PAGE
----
• Richard Fair
  • 9 Nov 06, 12:00 PM

I blog often. Too often some may say, but I promise I will get round to finishing the kitchen soon ok?

Sometimes I blog about Manchester. Things I see or hear or worry about. Sometimes there are other things going on in my life or my head that are not Manchester related and I blog about them.

So when I don’t blog about Manchester is it still a Manchester blog because the words are being typed into a computer in Manchester. And what if I’m at home (technically not actually in Manchester but close enough to see the early morning smog) writing about Manchester, is that a Manchester blog?

Looking through all the ‘Manchester’ blogs I keep an eye on, I’m surprised by how many of them don’t actually talk much about Manchester. The odd little quip here and there, but most of the time they’re talking about America or war or those little cotton things you shouldn’t stick in your ears but do because you can’t get your finger in there.

So I guess what I’m seeking here are some pointers towards Manchester blogs that talk almost exclusively about Manchester. Life, food, love, music, food, sport, food.

That’ll do for now. Anyone know the best way to clean dried grout of kitchen tiles?

The 43 goes to Salford Quays

  • Richard Fair
  • 10 Oct 06, 10:34 AM

There's no hiding the fact that the BBC Manchester Blog has close ties with BBC Manchester's website and BBC Radio Manchester.

The bigger plan is that all of these - and hopefully TV too - will feed into each other sharing ideas, contacts and stories giving you direct access to the programme makers and them ears and eyes on the ground.

BBC Radio Manchester has already featured a number of Manchester bloggers including, yesterday, Geoff who writes 43.

We were down at Salford Quays with Studio 6 (on-air Monday to Friday 2-4pm - you can listen online if not in Manchester). Geoff came and spoke to me about 43 and his short listing for the Manchester Blog Awards and read out one of his postings as an example of what he writes.

Hopefully in return Geoff will get increased traffic and interest and encouragement to continue blogging Manchester.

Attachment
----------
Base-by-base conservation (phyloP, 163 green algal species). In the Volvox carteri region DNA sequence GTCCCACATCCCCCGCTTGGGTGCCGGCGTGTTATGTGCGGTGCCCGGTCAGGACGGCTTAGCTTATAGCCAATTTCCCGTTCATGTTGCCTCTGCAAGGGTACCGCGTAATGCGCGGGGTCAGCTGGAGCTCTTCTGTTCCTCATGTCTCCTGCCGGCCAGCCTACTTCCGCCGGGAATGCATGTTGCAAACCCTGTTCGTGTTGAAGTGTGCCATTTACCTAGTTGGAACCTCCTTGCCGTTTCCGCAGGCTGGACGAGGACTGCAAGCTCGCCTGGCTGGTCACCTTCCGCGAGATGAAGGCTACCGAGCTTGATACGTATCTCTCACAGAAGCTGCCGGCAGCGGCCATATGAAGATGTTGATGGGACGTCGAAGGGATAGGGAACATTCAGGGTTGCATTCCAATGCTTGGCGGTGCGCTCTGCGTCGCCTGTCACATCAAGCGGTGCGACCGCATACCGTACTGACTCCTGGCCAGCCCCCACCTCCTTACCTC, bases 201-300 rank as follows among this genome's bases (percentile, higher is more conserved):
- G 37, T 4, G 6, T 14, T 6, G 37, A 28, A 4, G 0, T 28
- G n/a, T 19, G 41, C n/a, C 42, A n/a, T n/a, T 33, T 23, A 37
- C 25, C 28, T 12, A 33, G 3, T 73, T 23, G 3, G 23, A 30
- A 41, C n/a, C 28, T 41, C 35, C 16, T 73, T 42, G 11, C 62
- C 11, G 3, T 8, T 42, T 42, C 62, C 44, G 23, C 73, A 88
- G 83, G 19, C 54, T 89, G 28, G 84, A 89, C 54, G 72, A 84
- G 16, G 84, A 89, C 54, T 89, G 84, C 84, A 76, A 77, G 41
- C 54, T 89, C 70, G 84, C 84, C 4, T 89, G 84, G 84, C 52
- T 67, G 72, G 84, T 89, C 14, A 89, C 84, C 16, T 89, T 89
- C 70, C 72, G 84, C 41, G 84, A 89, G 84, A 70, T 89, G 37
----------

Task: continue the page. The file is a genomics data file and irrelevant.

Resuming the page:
Hear Geoff on BBC Radio Manchester

Manchester Blog Awards: 16 October

  • Robin Hamman
  • 9 Oct 06, 04:41 PM

manchester_blog_awards_logo

The awards ceremony for the first ever Manchester Blog Awards will take place at Urbis next Monday (16 October) starting at 7pm.

The selection process, we're told, was difficult but there's now a shortlist of blogs vying for awards in each of the four categories: political, personal, arts and culture, and blog of the year.

The BBC Manchester Blog team will be there to cover the event for the BBC Manchester website and to record interviews for both BBC Radio Manchester and BBC 5 Live's Pods and Blogs.

More importantly, we're hoping to meet with people who are already creating, or want to create, great web content so we can discuss how we might be able to work together. To encourage you to walk over and introduce yourself, we'll be bringing a limited number of BBC t-shirts to hand out at the event. Do come say hello!

The event, organised by Manchizzle as part of the Manchester Literature Festival, is free, open to all and will be followed by drinks (the only thing you have to pay for) and live entertainment from Verberate. Andrew Wilshere at Newfred Rebooted created the blog awards logo above.

Your Coverage of the Labour Party Conference

  • Robin Hamman
  • 26 Sep 06, 04:27 PM

Have you been documenting or covering, in your own way, the Labour Party Conference in Manchester? Have you taken photos of the conference and published them on a photosharing website, posted a video to youtube, or put some audio online as a podcast?

If so, you can help us find your stuff by posting a link as a comment here, dropping us an email (manchester.blog at bbc.co.uk) or by tagging it with bbcmanchesterblog.

We can't promise anything, but in the past few weeks the BBC Manchester blog (this one!) has helped BBC Radio Manchester find several local bloggers with interesting stories to tell - first we had Craig McGinty on to talk about making a living from blogging and, more recently, Manchizzle to talk about the Political Blogging panel debate she organised at Urbis. Who knows, you might just be the next Nick Robinson...

Why Blog?

  • Richard Fair
  • 14 Sep 06, 01:34 PM

"I blog therefore I am" - René Descartes (misquoted)

But why do we blog? I can think of more reasons not to blog than I can think of for committing myself to the daily routine of writing blogs, reading blogs and commenting on blogs. But I still do it.

So why do we blog? How would you convince someone who has never blogged to start? I know people who've said that they don't blog because they've nothing to blog about, a concept that a vast number of bloggers have never really thought about (otherwise there wouldn't be as many as there are!).

Granted there are a lot of blogs out there that don't really serve a purpose other than to be a voice on the internet for the writer, but many more blogs do serve an audience. It could be for the sharing of ideas and opinions, problem solving, reviews, training, news etc. etc. But would we miss them if they were not there?